This is clearly not a situation that can be put off; it needs to be addressed immediately.  If your daughter's 504 does not currently include her testing her BG and treating lows in class (or at any other time she is on the school campus), then I would immediately write a new 504 and submit it to the school.  I would also include in the 504 that she must be able to contact you by phone/text at any time to confirm treatment.  See if you can get a letter from her Endo to back up your requirements.

This link includes some examples of 504 plans specifically for diabetic children at specific ages.  It may give you a better idea of what a "reasonable" accommodation for your daughter would be.  You may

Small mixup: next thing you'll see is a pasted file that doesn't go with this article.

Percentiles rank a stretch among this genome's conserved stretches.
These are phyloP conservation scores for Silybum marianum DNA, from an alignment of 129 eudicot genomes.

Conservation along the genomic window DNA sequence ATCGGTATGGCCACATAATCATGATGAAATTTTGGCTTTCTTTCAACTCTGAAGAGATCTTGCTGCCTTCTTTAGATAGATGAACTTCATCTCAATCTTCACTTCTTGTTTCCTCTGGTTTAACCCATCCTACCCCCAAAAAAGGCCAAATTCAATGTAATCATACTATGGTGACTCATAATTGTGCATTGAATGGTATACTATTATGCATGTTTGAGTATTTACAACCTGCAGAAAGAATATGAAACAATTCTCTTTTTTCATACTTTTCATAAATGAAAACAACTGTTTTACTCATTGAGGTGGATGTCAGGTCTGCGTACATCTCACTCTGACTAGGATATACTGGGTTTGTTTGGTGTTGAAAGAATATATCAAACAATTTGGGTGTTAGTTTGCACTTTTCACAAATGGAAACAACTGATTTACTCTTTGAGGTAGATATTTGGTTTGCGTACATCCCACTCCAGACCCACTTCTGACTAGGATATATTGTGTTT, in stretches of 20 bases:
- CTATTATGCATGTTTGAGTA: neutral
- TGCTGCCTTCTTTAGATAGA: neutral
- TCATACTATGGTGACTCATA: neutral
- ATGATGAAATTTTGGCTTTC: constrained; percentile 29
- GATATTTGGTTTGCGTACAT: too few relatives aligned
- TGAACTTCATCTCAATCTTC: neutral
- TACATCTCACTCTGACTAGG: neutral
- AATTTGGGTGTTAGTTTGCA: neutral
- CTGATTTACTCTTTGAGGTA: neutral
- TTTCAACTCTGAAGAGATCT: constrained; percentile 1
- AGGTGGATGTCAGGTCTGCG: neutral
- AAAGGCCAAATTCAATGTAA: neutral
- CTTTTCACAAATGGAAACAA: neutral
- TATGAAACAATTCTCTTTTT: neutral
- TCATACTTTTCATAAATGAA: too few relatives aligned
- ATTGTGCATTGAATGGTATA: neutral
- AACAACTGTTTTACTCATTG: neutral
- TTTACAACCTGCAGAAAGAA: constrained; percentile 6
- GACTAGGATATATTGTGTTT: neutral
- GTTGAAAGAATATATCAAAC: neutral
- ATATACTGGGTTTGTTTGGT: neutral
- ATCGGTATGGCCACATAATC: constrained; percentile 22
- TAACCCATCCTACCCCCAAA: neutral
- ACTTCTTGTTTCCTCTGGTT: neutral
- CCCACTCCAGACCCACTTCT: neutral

It seems apparent to me that you are going to have to educate the adults who are responsible for your daughter's care while she is at school.  Along with the new 504, I would include a letter to the Principle emphasizing that your daughter has a LIFE THREATENING medical disability that requires careful monitoring.  Give specific information about the dangers of low BG's, including the possibility of her going into seizures if lows (at the levels she has been recently experiencing) are not immediately treated (I'm sure any reasonable person would agree that a child having a seizure in class would be much more disruptive than doing a BG check and popping some glucose tablets).   Provide links to the JDRF website that explains the disease and its dangers.  Emphasize that this is not a "take a pill twice a day and you'll be fine" kind of disease, that it requires constant monitoring and constant adjustment of medications to manage.  And point out that this is NOT Type II diabetes which can often be managed with lifestyle changes, it is not her "fault" or your "fault" that she has it.  I think a lot of people will unfairly judge diabetics if they do not understand the facts of the disease.